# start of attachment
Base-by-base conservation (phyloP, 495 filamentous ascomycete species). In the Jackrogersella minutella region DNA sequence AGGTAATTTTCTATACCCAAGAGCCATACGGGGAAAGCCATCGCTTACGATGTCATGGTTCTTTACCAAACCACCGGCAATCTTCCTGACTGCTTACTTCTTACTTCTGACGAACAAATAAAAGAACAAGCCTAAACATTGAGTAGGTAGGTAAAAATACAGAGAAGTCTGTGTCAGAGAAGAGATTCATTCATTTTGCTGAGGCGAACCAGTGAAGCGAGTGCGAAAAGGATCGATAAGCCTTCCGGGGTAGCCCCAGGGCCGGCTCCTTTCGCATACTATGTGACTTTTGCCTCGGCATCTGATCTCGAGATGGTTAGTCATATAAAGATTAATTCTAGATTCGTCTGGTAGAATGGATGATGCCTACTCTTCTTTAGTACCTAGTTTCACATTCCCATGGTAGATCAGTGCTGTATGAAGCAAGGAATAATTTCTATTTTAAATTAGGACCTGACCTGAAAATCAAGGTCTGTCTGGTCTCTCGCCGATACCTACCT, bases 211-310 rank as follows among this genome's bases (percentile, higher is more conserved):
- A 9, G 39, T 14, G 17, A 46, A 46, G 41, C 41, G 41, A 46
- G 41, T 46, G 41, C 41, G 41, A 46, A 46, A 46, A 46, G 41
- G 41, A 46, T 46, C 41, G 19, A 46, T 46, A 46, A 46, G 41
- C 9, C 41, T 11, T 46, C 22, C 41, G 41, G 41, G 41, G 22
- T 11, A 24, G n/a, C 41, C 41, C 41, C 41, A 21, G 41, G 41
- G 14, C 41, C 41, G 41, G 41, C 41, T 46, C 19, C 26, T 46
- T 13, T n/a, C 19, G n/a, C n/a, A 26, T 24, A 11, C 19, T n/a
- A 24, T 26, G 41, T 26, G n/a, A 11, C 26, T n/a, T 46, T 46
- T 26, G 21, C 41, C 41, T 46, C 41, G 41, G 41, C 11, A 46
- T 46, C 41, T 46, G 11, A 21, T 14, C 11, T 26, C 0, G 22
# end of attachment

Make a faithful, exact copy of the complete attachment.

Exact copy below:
Base-by-base conservation (phyloP, 495 filamentous ascomycete species). In the Jackrogersella minutella region DNA sequence AGGTAATTTTCTATACCCAAGAGCCATACGGGGAAAGCCATCGCTTACGATGTCATGGTTCTTTACCAAACCACCGGCAATCTTCCTGACTGCTTACTTCTTACTTCTGACGAACAAATAAAAGAACAAGCCTAAACATTGAGTAGGTAGGTAAAAATACAGAGAAGTCTGTGTCAGAGAAGAGATTCATTCATTTTGCTGAGGCGAACCAGTGAAGCGAGTGCGAAAAGGATCGATAAGCCTTCCGGGGTAGCCCCAGGGCCGGCTCCTTTCGCATACTATGTGACTTTTGCCTCGGCATCTGATCTCGAGATGGTTAGTCATATAAAGATTAATTCTAGATTCGTCTGGTAGAATGGATGATGCCTACTCTTCTTTAGTACCTAGTTTCACATTCCCATGGTAGATCAGTGCTGTATGAAGCAAGGAATAATTTCTATTTTAAATTAGGACCTGACCTGAAAATCAAGGTCTGTCTGGTCTCTCGCCGATACCTACCT, bases 211-310 rank as follows among this genome's bases (percentile, higher is more conserved):
- A 9, G 39, T 14, G 17, A 46, A 46, G 41, C 41, G 41, A 46
- G 41, T 46, G 41, C 41, G 41, A 46, A 46, A 46, A 46, G 41
- G 41, A 46, T 46, C 41, G 19, A 46, T 46, A 46, A 46, G 41
- C 9, C 41, T 11, T 46, C 22, C 41, G 41, G 41, G 41, G 22
- T 11, A 24, G n/a, C 41, C 41, C 41, C 41, A 21, G 41, G 41
- G 14, C 41, C 41, G 41, G 41, C 41, T 46, C 19, C 26, T 46
- T 13, T n/a, C 19, G n/a, C n/a, A 26, T 24, A 11, C 19, T n/a
- A 24, T 26, G 41, T 26, G n/a, A 11, C 26, T n/a, T 46, T 46
- T 26, G 21, C 41, C 41, T 46, C 41, G 41, G 41, C 11, A 46
- T 46, C 41, T 46, G 11, A 21, T 14, C 11, T 26, C 0, G 22